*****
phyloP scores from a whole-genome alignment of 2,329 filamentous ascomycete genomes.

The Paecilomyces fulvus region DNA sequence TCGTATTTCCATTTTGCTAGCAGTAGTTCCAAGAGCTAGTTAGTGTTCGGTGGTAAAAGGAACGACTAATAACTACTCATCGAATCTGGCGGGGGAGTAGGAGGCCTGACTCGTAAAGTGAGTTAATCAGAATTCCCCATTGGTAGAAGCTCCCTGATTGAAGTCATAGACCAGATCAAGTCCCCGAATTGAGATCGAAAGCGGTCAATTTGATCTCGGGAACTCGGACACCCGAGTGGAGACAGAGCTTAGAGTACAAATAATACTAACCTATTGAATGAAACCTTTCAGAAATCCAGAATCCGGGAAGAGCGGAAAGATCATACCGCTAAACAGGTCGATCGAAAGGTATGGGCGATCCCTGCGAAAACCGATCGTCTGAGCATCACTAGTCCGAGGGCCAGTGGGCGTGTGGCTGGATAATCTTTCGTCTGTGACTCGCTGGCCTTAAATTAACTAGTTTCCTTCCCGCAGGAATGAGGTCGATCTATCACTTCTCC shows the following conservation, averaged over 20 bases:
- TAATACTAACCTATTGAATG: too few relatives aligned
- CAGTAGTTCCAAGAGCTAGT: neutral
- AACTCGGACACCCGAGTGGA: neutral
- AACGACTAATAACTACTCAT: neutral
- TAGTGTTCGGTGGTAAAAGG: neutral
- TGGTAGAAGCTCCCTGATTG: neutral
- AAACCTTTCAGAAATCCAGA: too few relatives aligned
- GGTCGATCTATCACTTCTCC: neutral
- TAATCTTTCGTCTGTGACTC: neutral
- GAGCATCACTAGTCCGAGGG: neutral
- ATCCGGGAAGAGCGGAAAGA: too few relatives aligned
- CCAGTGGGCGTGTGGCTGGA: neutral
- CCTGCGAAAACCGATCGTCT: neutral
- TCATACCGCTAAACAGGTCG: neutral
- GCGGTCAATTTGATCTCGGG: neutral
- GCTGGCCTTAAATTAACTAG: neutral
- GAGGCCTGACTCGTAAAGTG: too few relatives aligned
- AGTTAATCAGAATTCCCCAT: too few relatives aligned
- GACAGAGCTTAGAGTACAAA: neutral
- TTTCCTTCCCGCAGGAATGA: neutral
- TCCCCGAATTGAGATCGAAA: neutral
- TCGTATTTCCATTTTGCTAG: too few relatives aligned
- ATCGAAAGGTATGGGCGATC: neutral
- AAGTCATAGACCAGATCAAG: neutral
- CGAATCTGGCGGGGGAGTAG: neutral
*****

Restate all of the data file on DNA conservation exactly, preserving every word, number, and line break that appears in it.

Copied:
phyloP scores from a whole-genome alignment of 2,329 filamentous ascomycete genomes.

The Paecilomyces fulvus region DNA sequence TCGTATTTCCATTTTGCTAGCAGTAGTTCCAAGAGCTAGTTAGTGTTCGGTGGTAAAAGGAACGACTAATAACTACTCATCGAATCTGGCGGGGGAGTAGGAGGCCTGACTCGTAAAGTGAGTTAATCAGAATTCCCCATTGGTAGAAGCTCCCTGATTGAAGTCATAGACCAGATCAAGTCCCCGAATTGAGATCGAAAGCGGTCAATTTGATCTCGGGAACTCGGACACCCGAGTGGAGACAGAGCTTAGAGTACAAATAATACTAACCTATTGAATGAAACCTTTCAGAAATCCAGAATCCGGGAAGAGCGGAAAGATCATACCGCTAAACAGGTCGATCGAAAGGTATGGGCGATCCCTGCGAAAACCGATCGTCTGAGCATCACTAGTCCGAGGGCCAGTGGGCGTGTGGCTGGATAATCTTTCGTCTGTGACTCGCTGGCCTTAAATTAACTAGTTTCCTTCCCGCAGGAATGAGGTCGATCTATCACTTCTCC shows the following conservation, averaged over 20 bases:
- TAATACTAACCTATTGAATG: too few relatives aligned
- CAGTAGTTCCAAGAGCTAGT: neutral
- AACTCGGACACCCGAGTGGA: neutral
- AACGACTAATAACTACTCAT: neutral
- TAGTGTTCGGTGGTAAAAGG: neutral
- TGGTAGAAGCTCCCTGATTG: neutral
- AAACCTTTCAGAAATCCAGA: too few relatives aligned
- GGTCGATCTATCACTTCTCC: neutral
- TAATCTTTCGTCTGTGACTC: neutral
- GAGCATCACTAGTCCGAGGG: neutral
- ATCCGGGAAGAGCGGAAAGA: too few relatives aligned
- CCAGTGGGCGTGTGGCTGGA: neutral
- CCTGCGAAAACCGATCGTCT: neutral
- TCATACCGCTAAACAGGTCG: neutral
- GCGGTCAATTTGATCTCGGG: neutral
- GCTGGCCTTAAATTAACTAG: neutral
- GAGGCCTGACTCGTAAAGTG: too few relatives aligned
- AGTTAATCAGAATTCCCCAT: too few relatives aligned
- GACAGAGCTTAGAGTACAAA: neutral
- TTTCCTTCCCGCAGGAATGA: neutral
- TCCCCGAATTGAGATCGAAA: neutral
- TCGTATTTCCATTTTGCTAG: too few relatives aligned
- ATCGAAAGGTATGGGCGATC: neutral
- AAGTCATAGACCAGATCAAG: neutral
- CGAATCTGGCGGGGGAGTAG: neutral